Python - Kivy Monad (functional programming) Formally, a monad consists of a type constructor M and two operations, bind and return (where return is often also called unit). The operations must fulfill several properties to allow the correct composition of monadic functions (i.e. functions that use values from the monad as their arguments or return value). The return operation takes a value from a plain type and puts it into a monadic container using the constructor, creating a monadic value. The bind operation performs the reverse process, extracting the original value from the container and passing it to the associated next function in the pipeline, possibly with additional checks and transformations. The concept of monad programming appeared in the 1980s in the programming language Opal even though it was called "commands" and never formally specified. We demonstrate two common examples given when introducing monads: the Maybe monad and the I/O monad. data Maybe t = Just t | Nothing return :: a -> Maybe a return x = Just x

SuperCollider » SuperCollider haXe Features This is a non-exhaustive list of haXe features - use it as a quick overview of the kind of things you can do with haXe. On the client-side, many platforms are supported. Can compile to JavaScript by generating a single .js fileinteractive debugging directly in Haxe source files with JS Source-Mapping (-debug with Haxe 2.09+)reduce the script output size with --dead-code-eliminationCan compile to C++ source code, which can be compiled to native binariestarget iOS, Android, and other mobile targetssee NME for a good exampleCan compile to Flash by generating a .swf file - haXe compiled swf files usually run faster than AS3 due to advanced optimizationsuse interactive debugger if your IDE supports it with -debug -D fdbcan compile to SWC and import SWF libraries (produced by IDE or 3rd party libraries)can compile to AS3 source code On the server-side, you can use Haxe as well, enabling code-sharing and better team communication : Here's a list of some of the Haxe language features.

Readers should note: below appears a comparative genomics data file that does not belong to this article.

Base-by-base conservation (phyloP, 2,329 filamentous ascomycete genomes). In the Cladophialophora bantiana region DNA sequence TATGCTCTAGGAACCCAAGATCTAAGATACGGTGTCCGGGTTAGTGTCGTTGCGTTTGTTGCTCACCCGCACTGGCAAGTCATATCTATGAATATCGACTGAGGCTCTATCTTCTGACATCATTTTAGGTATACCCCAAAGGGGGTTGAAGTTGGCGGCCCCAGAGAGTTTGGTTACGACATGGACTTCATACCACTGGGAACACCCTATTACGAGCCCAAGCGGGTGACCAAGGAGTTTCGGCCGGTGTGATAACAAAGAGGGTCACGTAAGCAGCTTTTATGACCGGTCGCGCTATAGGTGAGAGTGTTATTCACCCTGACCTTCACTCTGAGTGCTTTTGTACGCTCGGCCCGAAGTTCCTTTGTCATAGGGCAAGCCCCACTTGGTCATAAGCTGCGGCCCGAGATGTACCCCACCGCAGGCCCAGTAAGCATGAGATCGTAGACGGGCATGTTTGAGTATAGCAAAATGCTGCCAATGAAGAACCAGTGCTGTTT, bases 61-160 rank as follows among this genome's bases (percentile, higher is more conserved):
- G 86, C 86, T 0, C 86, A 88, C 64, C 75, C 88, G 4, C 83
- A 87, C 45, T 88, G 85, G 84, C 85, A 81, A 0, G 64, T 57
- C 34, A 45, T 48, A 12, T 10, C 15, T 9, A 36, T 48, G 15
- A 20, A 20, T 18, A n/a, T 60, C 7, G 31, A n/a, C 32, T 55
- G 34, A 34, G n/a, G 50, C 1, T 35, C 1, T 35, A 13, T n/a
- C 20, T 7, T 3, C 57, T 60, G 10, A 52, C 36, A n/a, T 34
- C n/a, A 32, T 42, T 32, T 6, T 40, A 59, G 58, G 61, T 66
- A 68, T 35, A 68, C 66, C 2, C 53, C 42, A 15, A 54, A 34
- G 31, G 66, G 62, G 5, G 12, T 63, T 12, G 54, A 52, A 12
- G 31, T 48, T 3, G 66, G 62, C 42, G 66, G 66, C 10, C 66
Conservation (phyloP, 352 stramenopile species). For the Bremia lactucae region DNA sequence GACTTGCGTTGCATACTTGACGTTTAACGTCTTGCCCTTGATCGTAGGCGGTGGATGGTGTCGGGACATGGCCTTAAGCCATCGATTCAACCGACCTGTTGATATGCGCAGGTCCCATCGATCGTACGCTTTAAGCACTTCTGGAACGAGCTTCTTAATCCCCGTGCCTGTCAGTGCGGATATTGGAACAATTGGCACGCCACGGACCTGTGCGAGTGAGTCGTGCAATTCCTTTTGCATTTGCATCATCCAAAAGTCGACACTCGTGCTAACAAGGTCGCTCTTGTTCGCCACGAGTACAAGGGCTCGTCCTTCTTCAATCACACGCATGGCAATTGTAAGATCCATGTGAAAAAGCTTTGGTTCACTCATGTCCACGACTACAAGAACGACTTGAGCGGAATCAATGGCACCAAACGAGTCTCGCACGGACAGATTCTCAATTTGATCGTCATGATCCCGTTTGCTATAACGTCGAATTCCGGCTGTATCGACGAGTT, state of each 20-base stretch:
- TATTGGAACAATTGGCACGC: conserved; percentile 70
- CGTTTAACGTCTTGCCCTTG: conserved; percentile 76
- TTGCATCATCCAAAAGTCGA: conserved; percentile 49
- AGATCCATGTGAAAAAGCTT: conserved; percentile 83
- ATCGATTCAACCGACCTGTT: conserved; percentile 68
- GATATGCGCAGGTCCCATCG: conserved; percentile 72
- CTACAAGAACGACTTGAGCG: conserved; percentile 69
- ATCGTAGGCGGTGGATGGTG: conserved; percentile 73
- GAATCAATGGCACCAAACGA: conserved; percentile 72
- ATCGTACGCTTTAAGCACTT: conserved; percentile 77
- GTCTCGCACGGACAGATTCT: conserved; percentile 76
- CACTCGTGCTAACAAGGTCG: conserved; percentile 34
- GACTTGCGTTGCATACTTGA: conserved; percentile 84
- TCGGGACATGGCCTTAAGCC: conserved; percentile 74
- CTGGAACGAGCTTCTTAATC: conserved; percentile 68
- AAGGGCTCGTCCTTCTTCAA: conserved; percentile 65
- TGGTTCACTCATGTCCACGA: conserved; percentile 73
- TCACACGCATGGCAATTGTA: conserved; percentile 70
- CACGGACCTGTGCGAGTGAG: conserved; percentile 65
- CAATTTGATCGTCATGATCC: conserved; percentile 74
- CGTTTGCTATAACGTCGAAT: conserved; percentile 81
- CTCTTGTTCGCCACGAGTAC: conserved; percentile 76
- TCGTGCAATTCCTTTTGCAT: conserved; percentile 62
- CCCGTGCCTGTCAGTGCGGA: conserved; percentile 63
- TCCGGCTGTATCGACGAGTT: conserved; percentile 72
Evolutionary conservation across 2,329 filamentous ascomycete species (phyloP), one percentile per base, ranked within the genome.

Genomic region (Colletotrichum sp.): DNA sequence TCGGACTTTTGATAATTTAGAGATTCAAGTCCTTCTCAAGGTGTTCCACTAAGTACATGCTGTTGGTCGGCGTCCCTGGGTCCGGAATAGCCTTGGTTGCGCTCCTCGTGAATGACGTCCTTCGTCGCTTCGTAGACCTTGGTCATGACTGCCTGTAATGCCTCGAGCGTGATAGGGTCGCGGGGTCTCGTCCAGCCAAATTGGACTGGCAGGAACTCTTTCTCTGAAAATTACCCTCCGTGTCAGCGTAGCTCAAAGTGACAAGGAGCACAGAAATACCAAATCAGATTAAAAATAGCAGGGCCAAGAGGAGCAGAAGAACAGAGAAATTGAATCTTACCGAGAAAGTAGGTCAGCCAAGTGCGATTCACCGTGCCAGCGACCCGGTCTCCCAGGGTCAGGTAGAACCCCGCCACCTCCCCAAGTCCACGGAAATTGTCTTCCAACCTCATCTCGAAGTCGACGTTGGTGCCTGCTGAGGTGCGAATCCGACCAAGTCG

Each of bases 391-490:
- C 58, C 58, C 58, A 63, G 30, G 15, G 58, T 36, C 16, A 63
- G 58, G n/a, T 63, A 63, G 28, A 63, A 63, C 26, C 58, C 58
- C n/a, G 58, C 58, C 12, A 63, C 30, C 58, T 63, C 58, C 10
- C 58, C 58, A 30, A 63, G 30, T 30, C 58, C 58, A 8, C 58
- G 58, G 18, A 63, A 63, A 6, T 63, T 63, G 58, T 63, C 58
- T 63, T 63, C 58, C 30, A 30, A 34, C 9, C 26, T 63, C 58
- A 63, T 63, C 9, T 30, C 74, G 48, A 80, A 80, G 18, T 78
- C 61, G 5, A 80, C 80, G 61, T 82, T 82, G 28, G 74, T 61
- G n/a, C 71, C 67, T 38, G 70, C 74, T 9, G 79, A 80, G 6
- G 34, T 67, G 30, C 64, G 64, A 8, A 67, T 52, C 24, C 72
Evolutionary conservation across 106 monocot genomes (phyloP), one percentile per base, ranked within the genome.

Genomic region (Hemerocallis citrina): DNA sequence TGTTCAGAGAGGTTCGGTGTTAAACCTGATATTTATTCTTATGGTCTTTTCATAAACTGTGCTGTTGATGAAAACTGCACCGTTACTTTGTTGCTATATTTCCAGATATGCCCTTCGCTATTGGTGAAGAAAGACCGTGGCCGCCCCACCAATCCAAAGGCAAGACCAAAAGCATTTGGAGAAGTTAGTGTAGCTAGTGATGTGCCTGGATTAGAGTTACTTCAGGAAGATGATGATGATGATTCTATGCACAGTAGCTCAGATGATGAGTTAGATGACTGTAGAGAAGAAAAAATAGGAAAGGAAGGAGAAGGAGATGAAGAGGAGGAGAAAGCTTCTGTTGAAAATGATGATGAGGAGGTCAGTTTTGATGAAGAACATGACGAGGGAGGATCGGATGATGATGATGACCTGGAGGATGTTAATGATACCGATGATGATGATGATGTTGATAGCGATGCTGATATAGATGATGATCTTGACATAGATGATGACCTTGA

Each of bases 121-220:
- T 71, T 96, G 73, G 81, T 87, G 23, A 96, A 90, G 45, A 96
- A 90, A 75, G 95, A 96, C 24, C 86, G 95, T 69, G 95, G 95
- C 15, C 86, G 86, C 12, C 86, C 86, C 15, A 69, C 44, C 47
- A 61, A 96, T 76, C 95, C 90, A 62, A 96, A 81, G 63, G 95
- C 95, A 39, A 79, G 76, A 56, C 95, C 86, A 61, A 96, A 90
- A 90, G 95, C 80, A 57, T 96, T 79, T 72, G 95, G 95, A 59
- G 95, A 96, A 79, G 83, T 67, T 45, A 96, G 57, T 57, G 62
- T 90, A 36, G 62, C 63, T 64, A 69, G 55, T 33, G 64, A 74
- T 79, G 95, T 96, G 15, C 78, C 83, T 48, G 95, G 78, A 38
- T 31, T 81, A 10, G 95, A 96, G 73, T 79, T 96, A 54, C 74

Qwt - Qt Widgets for Technical Applications Functional Reactive Programming Functional Reactive Programming (FRP) integrates time flow and compositional events into functional programming. This provides an elegant way to express computation in domains such as interactive animations, robotics, computer vision, user interfaces, and simulation. 1 Introduction The original formulation of Functional Reactive Programming can be found in the ICFP 97 paper Functional Reactive Animation by Conal Elliott and Paul Hudak. 1.1 Behaviors Traditionally a widget-based user interface is created by a series of imperative actions. A better way to represent an edit widget's content is a time-varying value, called a behavior. This is only a theoretical model, because a time-varying value can represent something impure like the content of an edit widget, the current value of a database entry as well as the system clock's current time. myEditWidget :: Behavior Text In most frameworks there is an applicative interface for behaviors, such that you can combine them easily: 1.2 Events To do

Choreographic Coding Labs | Choreographic Coding Labs Choosing between Java and Python